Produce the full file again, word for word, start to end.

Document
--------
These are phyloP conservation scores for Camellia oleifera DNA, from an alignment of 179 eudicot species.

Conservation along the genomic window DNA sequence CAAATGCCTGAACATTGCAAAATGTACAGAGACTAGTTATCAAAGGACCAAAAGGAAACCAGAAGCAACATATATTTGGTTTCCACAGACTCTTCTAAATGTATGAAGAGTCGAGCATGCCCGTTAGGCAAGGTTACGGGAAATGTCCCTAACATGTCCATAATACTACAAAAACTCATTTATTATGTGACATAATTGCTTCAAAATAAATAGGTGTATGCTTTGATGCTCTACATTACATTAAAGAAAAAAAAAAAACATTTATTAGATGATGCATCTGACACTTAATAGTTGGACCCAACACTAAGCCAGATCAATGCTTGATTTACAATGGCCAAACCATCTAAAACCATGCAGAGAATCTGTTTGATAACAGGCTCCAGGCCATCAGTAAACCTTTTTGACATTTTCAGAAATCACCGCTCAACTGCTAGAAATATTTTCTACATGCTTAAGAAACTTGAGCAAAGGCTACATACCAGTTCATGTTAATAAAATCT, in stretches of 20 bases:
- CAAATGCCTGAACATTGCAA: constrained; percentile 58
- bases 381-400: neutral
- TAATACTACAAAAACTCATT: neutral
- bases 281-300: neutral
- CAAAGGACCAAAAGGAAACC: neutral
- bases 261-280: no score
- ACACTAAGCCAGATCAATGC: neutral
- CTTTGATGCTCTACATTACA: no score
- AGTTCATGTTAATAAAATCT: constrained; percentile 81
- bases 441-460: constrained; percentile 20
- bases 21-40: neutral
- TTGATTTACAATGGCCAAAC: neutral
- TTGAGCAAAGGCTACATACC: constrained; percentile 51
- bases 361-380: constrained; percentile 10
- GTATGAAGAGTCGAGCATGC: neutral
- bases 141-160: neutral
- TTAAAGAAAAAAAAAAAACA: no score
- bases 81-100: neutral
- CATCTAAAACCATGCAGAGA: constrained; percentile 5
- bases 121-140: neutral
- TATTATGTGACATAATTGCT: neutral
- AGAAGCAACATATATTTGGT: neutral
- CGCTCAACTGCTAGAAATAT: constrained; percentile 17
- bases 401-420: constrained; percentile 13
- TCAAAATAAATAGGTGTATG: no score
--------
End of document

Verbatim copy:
These are phyloP conservation scores for Camellia oleifera DNA, from an alignment of 179 eudicot species.

Conservation along the genomic window DNA sequence CAAATGCCTGAACATTGCAAAATGTACAGAGACTAGTTATCAAAGGACCAAAAGGAAACCAGAAGCAACATATATTTGGTTTCCACAGACTCTTCTAAATGTATGAAGAGTCGAGCATGCCCGTTAGGCAAGGTTACGGGAAATGTCCCTAACATGTCCATAATACTACAAAAACTCATTTATTATGTGACATAATTGCTTCAAAATAAATAGGTGTATGCTTTGATGCTCTACATTACATTAAAGAAAAAAAAAAAACATTTATTAGATGATGCATCTGACACTTAATAGTTGGACCCAACACTAAGCCAGATCAATGCTTGATTTACAATGGCCAAACCATCTAAAACCATGCAGAGAATCTGTTTGATAACAGGCTCCAGGCCATCAGTAAACCTTTTTGACATTTTCAGAAATCACCGCTCAACTGCTAGAAATATTTTCTACATGCTTAAGAAACTTGAGCAAAGGCTACATACCAGTTCATGTTAATAAAATCT, in stretches of 20 bases:
- CAAATGCCTGAACATTGCAA: constrained; percentile 58
- bases 381-400: neutral
- TAATACTACAAAAACTCATT: neutral
- bases 281-300: neutral
- CAAAGGACCAAAAGGAAACC: neutral
- bases 261-280: no score
- ACACTAAGCCAGATCAATGC: neutral
- CTTTGATGCTCTACATTACA: no score
- AGTTCATGTTAATAAAATCT: constrained; percentile 81
- bases 441-460: constrained; percentile 20
- bases 21-40: neutral
- TTGATTTACAATGGCCAAAC: neutral
- TTGAGCAAAGGCTACATACC: constrained; percentile 51
- bases 361-380: constrained; percentile 10
- GTATGAAGAGTCGAGCATGC: neutral
- bases 141-160: neutral
- TTAAAGAAAAAAAAAAAACA: no score
- bases 81-100: neutral
- CATCTAAAACCATGCAGAGA: constrained; percentile 5
- bases 121-140: neutral
- TATTATGTGACATAATTGCT: neutral
- AGAAGCAACATATATTTGGT: neutral
- CGCTCAACTGCTAGAAATAT: constrained; percentile 17
- bases 401-420: constrained; percentile 13
- TCAAAATAAATAGGTGTATG: no score